From a conceptual standpoint, therefore, the ongoing ‘massification’ of higher education as a fixed trend leaves countries with two choices within the trilemma: scale back public subsidization or incur escalating overall cost. As can be seen in Fig. 8.2, 15 of the 22 countries in the sample have decreased their per capita subsidization between 2002 and 2010, resulting in an average decline of —2.7 percentage points. This trend is

Change in enrolment and public subsidization, 2002-2010 (For reasons of data availability, the bars for Greece denote the change in between 2002 and 2006 only.)

Fig. 8.2 Change in enrolment and public subsidization, 2002-2010 (For reasons of data availability, the bars for Greece denote the change in between 2002 and 2006 only.)

especially apparent for elite model countries, where, with the exception of France, all countries have cut subsidization. These countries are moving towards the lower right quadrant of the plot, and if their trajectory persists they will end up with partially private higher education systems. This picture is more varied with regard to countries belonging to the other three ideal types, but a general trend towards the privatization of higher education costs can be stated.

In light of these trends, one might ask whether these higher education system variables affect equality of opportunity to access higher education by altering the cost-benefit analysis of individuals from different social backgrounds in weighing their decision to enrol at a university. The direction of this moderating impact, however, is not so clear a priori. Even when supply is high, prospective students from a low socioeconomic background may still be disadvantaged in accessing higher education, especially if public subsidization is low and costs associated with pursuing higher education therefore have to be incurred by private households. On the other hand, a high degree of public subsidization may generally be associated with a smaller impact of parental education on the likelihood to study, but this effect may very well depend on the supply side of higher education. If, for instance, only a small proportion of students have a chance to pursue an academic degree, it is perhaps unlikely that students displaying low levels of parental education will belong to the select few (hence the term elite model). Consequently, the question becomes what happens to the prospects of low-socio-economic status individuals when one takes into account the recent trajectory in which enrolment ratios are increased at the expense of per capita public subsidization.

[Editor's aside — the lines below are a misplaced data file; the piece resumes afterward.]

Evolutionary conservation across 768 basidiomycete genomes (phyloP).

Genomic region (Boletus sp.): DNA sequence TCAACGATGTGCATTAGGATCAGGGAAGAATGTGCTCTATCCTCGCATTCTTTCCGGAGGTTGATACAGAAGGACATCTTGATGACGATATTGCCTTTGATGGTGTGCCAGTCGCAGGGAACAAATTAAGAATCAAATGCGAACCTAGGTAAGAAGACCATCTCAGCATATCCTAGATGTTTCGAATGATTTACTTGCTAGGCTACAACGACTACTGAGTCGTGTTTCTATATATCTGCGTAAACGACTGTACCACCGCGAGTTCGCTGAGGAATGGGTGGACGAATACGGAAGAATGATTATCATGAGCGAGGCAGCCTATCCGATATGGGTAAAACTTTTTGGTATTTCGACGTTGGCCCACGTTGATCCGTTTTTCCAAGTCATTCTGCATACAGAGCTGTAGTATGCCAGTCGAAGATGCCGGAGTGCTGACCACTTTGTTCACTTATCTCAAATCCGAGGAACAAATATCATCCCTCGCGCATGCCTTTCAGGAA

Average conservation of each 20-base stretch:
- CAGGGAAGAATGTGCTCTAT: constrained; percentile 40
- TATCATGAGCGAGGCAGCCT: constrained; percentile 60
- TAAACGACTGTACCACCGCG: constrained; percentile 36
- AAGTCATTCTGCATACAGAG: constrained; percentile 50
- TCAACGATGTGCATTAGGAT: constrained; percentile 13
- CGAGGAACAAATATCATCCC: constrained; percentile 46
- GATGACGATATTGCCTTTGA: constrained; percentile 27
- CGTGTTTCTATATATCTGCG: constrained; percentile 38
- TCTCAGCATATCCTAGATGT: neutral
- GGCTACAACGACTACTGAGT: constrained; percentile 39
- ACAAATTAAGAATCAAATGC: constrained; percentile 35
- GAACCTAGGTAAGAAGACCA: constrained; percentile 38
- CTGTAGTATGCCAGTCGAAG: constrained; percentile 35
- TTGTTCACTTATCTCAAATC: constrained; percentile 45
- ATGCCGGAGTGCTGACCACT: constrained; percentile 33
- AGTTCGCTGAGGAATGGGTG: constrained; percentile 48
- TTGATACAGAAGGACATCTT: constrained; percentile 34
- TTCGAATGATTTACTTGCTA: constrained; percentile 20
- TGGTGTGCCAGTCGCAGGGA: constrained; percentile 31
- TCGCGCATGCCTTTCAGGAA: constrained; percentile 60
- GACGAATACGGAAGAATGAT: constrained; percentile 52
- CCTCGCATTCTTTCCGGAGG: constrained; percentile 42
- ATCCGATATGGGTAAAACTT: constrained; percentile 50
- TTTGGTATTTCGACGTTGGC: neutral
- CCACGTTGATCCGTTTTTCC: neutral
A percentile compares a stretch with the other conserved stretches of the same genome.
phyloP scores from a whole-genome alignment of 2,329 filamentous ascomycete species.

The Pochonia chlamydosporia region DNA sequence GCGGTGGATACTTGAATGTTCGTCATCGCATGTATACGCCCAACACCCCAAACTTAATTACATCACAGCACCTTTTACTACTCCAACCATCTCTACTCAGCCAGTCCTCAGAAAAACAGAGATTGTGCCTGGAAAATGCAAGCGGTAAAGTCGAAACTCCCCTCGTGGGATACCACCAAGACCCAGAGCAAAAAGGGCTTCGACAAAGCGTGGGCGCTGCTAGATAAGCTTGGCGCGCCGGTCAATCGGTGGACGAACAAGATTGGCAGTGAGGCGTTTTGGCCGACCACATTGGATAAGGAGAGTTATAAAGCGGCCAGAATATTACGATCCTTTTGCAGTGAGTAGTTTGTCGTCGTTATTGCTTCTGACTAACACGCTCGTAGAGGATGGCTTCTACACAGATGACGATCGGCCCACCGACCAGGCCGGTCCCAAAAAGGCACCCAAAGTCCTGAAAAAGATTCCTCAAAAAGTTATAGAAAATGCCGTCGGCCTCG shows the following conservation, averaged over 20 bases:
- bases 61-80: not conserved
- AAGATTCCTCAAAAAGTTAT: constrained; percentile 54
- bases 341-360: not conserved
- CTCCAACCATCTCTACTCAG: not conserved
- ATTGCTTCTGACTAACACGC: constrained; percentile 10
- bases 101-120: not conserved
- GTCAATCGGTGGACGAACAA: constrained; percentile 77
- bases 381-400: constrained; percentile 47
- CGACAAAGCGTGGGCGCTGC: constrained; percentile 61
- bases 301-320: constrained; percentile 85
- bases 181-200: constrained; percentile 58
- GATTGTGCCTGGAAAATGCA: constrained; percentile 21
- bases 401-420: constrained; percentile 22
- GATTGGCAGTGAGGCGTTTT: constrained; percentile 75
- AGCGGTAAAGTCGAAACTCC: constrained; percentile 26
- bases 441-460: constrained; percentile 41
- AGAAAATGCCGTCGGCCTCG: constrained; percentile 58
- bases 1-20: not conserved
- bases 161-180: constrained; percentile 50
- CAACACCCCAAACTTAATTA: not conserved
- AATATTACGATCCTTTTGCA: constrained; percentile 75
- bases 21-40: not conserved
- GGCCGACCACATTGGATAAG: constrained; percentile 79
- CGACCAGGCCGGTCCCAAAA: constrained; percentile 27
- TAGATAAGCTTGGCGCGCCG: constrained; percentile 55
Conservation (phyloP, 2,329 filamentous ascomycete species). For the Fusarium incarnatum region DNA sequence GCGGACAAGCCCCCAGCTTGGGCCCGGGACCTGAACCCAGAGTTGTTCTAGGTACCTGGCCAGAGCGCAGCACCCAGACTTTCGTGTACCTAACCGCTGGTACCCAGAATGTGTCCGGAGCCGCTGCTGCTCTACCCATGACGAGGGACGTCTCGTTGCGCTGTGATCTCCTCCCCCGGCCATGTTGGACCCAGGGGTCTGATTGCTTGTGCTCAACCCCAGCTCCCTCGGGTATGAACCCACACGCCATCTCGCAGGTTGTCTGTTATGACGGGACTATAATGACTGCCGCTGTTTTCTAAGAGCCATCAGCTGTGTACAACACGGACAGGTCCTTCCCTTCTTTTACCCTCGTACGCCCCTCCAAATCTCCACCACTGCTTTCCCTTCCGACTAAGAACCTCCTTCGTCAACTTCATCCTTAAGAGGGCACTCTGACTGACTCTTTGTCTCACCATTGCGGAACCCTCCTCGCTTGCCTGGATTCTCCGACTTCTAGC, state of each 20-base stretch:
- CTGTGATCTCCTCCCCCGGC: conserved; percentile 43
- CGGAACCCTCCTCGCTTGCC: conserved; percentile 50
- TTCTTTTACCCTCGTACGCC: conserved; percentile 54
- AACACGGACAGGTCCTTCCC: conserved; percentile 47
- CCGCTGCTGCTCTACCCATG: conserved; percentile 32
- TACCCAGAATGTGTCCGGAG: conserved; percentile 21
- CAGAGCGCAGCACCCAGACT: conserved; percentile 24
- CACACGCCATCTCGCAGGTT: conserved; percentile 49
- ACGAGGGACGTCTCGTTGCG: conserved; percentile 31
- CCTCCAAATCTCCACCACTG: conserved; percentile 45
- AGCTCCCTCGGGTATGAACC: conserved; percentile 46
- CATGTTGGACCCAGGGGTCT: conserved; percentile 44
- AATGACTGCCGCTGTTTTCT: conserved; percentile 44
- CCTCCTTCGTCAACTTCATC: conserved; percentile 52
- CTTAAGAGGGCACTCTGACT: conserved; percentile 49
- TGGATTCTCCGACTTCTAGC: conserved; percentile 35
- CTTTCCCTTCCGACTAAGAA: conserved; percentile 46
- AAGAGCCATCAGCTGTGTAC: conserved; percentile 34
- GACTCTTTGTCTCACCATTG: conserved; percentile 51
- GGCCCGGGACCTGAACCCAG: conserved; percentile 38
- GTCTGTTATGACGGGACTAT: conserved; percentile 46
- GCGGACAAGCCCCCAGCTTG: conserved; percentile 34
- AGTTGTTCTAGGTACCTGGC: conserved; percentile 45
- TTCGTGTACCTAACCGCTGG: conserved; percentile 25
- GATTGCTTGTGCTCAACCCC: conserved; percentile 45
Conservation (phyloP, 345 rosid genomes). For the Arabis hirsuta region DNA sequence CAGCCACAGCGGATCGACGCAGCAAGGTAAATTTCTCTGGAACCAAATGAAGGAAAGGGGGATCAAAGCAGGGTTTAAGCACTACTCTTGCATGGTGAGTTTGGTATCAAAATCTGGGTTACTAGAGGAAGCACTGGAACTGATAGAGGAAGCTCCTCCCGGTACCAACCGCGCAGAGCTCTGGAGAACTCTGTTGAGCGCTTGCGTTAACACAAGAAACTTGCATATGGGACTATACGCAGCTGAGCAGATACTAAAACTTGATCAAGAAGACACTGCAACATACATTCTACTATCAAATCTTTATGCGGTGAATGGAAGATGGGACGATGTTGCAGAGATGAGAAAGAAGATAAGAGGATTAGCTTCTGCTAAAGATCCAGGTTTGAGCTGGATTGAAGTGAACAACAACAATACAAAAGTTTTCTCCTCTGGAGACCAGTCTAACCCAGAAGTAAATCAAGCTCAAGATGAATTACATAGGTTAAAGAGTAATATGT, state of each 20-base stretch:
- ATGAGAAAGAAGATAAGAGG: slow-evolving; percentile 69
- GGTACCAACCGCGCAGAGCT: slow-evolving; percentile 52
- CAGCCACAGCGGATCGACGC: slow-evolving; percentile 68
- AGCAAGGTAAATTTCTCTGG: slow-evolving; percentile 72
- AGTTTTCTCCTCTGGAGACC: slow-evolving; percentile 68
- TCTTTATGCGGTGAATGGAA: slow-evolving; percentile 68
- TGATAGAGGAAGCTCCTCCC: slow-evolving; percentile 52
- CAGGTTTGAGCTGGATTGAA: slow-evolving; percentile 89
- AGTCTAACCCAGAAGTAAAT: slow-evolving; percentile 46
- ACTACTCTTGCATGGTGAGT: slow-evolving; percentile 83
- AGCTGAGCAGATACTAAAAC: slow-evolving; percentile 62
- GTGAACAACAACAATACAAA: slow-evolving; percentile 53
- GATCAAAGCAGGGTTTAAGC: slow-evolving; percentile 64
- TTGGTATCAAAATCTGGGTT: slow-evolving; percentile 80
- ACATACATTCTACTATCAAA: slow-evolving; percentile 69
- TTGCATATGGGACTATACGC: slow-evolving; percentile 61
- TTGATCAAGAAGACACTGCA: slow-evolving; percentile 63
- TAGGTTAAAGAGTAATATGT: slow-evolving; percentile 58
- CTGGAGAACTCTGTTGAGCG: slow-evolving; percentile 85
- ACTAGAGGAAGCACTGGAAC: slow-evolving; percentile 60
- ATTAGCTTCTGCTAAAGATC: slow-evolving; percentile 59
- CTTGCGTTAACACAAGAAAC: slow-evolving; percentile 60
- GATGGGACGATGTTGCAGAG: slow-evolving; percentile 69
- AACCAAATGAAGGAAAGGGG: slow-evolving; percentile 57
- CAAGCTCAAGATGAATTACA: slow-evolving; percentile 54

• [1] The third variable—overall cost of the higher education system—is essentially a function of theconfiguration of the other two. Put differently, overall cost increases as either enrolment or publicsubsidization increase.
  • [2] Data for Germany’s degree of public subsidization unfortunately is not available in the UNESCOdatabase. However, it was possible to calculate it to the UNESCO’s definition by resorting to dataprovided by the federal statistical office of Germany.